Some things were never intended to be read in the morning. Experimental fiction focusing on multi perspective exposition is best left for afternoon. The same is true for small appliance and furniture assembly instructions. Joke books may be read before noon, but not before coffee or juice or both. Short poems or affirmation meditations are appropriate for those early hours as are historical romances, but only in small doses. Taxonomic catalogs of cats or dogs or birds or backyard wildlife are appropriate for practically any time of day, but prefer mid morning and late afternoon. Political analysis can be consumed simultaneously with coffee or tea, but often go down better with gin or sherry and always in the early evening. Golden Books have the unique quality of being able to be enjoyed at any time of day or night. Comic books also enjoy this attribute, except DC does prefer the afternoon over the morning hours, and Marvel particularly enjoys Saturday a.m. and Tuesday p.m. readings, but these are only preferences.
Technical manuals don’t like to be read at all. Neither do textbooks on economics or engineering, so whenever you can stomach them is as good as any other time. Anthropology and sociology text books are notable exceptions. They welcome being read by anyone at any time. It’s a pity that so few take advantage of this enthusiastic yet sadly desperate quality.
Whitman, Ginsberg and Frost revel in being read aloud at any time of day, but prefer being recited from table tops in libraries and living rooms or while perched on rocks or stumps in wooded glades or back yards or from picnic tables in public parks. Proust, Joyce and Tolstoy require evening consumption, usually sitting in a straight backed chair at a table or desk with a dictionary and an encyclopedia close by. Steinbeck, Bukowski and Hemingway are suited to porches and decks accompanied by beer and booze and perhaps a cigar. You can add Kerouac to that list if you’d like.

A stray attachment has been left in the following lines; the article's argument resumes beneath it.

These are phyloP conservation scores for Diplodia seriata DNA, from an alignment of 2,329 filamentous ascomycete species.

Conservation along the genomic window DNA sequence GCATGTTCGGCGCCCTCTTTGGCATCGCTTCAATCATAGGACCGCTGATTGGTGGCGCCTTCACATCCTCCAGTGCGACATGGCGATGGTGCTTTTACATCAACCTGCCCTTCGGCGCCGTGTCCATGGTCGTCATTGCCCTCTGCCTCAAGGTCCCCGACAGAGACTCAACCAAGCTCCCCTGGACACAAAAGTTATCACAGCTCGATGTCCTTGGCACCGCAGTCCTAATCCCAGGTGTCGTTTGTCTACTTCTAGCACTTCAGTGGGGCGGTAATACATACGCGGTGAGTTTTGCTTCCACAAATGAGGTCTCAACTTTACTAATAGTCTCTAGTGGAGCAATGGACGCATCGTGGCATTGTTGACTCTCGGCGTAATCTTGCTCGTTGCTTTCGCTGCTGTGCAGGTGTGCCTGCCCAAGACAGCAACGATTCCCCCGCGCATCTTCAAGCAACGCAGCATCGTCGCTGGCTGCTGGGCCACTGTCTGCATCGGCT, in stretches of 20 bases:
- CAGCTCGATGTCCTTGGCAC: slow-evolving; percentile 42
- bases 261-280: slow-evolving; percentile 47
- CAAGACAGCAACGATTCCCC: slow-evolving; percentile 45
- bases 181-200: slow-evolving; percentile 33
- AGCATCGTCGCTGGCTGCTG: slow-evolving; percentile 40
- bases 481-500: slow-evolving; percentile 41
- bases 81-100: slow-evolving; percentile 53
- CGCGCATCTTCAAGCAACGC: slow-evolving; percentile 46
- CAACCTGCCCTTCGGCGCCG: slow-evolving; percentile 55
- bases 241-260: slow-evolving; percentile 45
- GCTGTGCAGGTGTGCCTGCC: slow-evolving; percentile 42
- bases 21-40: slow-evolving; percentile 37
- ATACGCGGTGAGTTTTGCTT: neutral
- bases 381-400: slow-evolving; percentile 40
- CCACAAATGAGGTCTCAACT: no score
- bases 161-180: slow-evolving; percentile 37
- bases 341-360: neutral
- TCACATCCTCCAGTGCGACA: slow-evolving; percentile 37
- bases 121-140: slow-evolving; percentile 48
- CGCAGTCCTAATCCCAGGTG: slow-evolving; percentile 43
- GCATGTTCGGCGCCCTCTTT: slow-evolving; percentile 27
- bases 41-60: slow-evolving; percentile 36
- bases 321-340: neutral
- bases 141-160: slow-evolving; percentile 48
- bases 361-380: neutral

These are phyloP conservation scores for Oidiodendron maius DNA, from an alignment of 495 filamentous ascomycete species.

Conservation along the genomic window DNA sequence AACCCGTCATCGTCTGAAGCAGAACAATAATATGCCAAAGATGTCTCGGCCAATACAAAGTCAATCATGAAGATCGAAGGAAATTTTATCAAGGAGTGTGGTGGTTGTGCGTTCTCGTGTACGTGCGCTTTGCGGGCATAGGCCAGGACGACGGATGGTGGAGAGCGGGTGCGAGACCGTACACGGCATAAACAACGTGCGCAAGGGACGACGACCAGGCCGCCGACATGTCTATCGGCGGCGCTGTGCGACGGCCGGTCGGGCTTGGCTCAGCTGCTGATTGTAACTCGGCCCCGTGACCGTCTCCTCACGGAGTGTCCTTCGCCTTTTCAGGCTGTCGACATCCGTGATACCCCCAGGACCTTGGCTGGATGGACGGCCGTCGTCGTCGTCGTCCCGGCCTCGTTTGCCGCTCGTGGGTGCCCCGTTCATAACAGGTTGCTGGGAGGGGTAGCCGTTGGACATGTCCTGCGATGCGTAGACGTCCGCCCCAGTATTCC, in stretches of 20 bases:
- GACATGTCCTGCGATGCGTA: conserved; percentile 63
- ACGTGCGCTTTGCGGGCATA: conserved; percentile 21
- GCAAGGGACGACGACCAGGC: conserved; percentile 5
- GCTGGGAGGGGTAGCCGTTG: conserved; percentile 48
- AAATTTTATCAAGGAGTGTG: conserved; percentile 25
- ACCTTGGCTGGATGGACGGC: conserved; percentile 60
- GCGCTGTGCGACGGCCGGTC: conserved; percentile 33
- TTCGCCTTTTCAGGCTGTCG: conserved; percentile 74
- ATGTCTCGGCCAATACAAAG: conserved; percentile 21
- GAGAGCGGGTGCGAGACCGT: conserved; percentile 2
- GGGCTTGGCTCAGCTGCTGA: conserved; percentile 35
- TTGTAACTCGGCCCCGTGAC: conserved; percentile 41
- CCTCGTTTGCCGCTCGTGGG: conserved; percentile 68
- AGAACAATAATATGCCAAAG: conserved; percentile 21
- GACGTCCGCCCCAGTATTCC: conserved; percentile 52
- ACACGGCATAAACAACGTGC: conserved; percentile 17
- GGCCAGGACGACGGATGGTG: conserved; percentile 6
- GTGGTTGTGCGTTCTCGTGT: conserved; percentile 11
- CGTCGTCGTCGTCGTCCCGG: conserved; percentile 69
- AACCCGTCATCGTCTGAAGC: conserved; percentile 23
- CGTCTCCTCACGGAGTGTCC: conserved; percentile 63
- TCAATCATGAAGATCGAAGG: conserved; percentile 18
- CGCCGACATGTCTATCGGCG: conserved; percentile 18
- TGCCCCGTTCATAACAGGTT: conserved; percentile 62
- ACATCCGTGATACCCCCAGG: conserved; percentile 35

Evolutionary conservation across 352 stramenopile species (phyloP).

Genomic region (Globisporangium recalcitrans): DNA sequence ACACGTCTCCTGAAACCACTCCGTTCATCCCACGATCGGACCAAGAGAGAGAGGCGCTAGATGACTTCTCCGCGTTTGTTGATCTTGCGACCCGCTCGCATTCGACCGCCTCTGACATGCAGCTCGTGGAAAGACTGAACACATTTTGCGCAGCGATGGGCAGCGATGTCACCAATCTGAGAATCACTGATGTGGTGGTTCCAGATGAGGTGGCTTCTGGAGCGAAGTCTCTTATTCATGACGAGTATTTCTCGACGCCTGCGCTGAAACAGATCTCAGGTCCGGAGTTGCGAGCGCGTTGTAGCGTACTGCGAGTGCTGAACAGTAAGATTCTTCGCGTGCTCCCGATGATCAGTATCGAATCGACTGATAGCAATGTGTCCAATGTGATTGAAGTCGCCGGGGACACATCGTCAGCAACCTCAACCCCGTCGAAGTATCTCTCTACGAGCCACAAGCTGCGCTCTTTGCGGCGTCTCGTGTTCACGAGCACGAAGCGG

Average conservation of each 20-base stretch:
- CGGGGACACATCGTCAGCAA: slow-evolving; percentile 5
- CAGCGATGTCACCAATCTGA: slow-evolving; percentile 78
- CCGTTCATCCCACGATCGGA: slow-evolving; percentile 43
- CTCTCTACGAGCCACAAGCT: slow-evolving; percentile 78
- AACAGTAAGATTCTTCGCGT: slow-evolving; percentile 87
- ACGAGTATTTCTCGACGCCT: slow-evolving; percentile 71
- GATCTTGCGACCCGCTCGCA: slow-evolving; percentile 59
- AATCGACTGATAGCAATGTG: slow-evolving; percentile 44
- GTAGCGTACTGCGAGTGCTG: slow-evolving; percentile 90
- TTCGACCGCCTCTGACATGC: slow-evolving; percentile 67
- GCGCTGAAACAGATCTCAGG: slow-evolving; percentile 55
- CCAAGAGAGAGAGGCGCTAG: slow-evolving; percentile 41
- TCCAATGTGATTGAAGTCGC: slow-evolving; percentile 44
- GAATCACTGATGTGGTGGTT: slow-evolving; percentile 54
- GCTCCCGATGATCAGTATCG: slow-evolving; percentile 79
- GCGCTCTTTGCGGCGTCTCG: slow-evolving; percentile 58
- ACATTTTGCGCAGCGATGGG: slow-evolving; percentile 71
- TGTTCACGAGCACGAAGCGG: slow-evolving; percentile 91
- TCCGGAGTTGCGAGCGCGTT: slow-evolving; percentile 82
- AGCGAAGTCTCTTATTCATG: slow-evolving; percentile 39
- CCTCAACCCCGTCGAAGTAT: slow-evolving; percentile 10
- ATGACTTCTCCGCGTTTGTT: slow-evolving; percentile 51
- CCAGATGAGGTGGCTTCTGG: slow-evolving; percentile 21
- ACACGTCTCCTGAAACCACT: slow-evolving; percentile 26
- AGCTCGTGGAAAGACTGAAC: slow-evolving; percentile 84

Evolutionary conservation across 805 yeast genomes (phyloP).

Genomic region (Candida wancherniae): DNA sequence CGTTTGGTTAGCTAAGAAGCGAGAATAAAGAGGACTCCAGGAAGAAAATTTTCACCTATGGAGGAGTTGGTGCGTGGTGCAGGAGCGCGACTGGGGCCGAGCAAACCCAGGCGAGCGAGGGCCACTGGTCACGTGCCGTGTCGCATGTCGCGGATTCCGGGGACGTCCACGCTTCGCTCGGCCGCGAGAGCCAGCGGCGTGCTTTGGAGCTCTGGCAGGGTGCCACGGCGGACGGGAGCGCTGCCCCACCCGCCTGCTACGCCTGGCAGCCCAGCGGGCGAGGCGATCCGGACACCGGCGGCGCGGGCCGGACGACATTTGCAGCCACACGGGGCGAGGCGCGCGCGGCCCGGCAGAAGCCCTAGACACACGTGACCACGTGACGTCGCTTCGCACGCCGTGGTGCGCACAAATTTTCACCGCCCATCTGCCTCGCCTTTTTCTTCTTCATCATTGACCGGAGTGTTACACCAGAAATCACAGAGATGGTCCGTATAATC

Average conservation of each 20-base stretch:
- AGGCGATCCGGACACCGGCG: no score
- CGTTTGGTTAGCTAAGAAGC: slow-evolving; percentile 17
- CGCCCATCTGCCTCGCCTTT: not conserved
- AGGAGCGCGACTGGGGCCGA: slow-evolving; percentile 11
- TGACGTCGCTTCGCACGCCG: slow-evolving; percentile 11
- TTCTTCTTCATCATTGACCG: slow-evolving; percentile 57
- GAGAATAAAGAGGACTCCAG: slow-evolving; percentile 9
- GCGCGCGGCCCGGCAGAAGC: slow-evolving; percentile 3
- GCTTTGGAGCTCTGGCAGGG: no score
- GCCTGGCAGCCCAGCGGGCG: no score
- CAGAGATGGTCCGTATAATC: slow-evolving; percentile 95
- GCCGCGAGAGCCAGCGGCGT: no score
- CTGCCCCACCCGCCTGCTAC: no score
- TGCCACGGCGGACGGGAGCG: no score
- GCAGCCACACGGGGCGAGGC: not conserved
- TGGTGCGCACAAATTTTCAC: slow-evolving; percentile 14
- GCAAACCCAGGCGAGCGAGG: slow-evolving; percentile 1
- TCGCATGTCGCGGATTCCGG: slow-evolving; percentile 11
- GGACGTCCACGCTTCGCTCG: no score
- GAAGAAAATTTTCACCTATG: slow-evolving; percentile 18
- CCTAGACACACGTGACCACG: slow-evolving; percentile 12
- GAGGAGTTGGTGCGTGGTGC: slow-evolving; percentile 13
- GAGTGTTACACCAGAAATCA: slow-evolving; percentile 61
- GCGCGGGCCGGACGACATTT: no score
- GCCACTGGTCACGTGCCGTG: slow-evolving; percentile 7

Religious texts, along with the works of Joseph Campbell, Rumi and Tagore, enjoy being read when you are barefoot. Loose fitting clothes are preferred as well. Read Lovecraft and William S. Boroughs naked. Wear a suit when reading Poe and Dickens.
There are, quite honestly, dozens of suggestions, restrictions, rules and regulations for time, place and proper attire for every author, genre and text, but few people will heed them and the rationale is all too often unfathomable and obscure until after the fact, and by then it is too late.
My own writings, by the way, can be read any time of day or night, naked or clothed, seated or standing and in any location. It is suggested, however, to have a salt shaker handy as well as a hypodermic needle loaded with battery acid. The latter is just a suggestion.
16 June, 2014
O’Fallon, Missouri USA